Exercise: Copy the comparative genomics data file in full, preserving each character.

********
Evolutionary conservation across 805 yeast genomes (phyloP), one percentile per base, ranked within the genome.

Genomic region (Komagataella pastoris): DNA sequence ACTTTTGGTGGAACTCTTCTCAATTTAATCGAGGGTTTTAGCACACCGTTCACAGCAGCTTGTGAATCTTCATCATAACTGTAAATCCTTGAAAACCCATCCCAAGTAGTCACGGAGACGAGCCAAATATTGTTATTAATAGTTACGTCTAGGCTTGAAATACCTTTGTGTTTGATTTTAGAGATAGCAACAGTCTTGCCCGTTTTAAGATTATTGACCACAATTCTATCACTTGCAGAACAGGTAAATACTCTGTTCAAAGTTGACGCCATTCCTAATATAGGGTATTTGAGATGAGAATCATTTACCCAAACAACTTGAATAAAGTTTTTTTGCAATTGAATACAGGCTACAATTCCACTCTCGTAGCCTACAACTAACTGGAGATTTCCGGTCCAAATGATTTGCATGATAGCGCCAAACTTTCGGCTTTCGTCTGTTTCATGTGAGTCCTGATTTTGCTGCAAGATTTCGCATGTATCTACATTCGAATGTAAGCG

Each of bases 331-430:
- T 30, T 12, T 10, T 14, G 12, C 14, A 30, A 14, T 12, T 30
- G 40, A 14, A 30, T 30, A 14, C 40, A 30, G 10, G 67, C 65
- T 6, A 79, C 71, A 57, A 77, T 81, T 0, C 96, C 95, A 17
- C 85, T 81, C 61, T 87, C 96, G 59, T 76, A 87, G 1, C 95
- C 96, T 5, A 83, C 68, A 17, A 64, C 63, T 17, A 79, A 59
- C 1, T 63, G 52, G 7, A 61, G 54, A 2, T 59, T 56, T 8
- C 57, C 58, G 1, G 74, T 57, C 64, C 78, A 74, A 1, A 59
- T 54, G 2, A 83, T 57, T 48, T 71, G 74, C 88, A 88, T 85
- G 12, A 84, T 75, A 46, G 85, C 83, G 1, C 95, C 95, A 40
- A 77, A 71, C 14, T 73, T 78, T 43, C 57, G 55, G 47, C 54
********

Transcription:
Evolutionary conservation across 805 yeast genomes (phyloP), one percentile per base, ranked within the genome.

Genomic region (Komagataella pastoris): DNA sequence ACTTTTGGTGGAACTCTTCTCAATTTAATCGAGGGTTTTAGCACACCGTTCACAGCAGCTTGTGAATCTTCATCATAACTGTAAATCCTTGAAAACCCATCCCAAGTAGTCACGGAGACGAGCCAAATATTGTTATTAATAGTTACGTCTAGGCTTGAAATACCTTTGTGTTTGATTTTAGAGATAGCAACAGTCTTGCCCGTTTTAAGATTATTGACCACAATTCTATCACTTGCAGAACAGGTAAATACTCTGTTCAAAGTTGACGCCATTCCTAATATAGGGTATTTGAGATGAGAATCATTTACCCAAACAACTTGAATAAAGTTTTTTTGCAATTGAATACAGGCTACAATTCCACTCTCGTAGCCTACAACTAACTGGAGATTTCCGGTCCAAATGATTTGCATGATAGCGCCAAACTTTCGGCTTTCGTCTGTTTCATGTGAGTCCTGATTTTGCTGCAAGATTTCGCATGTATCTACATTCGAATGTAAGCG

Each of bases 331-430:
- T 30, T 12, T 10, T 14, G 12, C 14, A 30, A 14, T 12, T 30
- G 40, A 14, A 30, T 30, A 14, C 40, A 30, G 10, G 67, C 65
- T 6, A 79, C 71, A 57, A 77, T 81, T 0, C 96, C 95, A 17
- C 85, T 81, C 61, T 87, C 96, G 59, T 76, A 87, G 1, C 95
- C 96, T 5, A 83, C 68, A 17, A 64, C 63, T 17, A 79, A 59
- C 1, T 63, G 52, G 7, A 61, G 54, A 2, T 59, T 56, T 8
- C 57, C 58, G 1, G 74, T 57, C 64, C 78, A 74, A 1, A 59
- T 54, G 2, A 83, T 57, T 48, T 71, G 74, C 88, A 88, T 85
- G 12, A 84, T 75, A 46, G 85, C 83, G 1, C 95, C 95, A 40
- A 77, A 71, C 14, T 73, T 78, T 43, C 57, G 55, G 47, C 54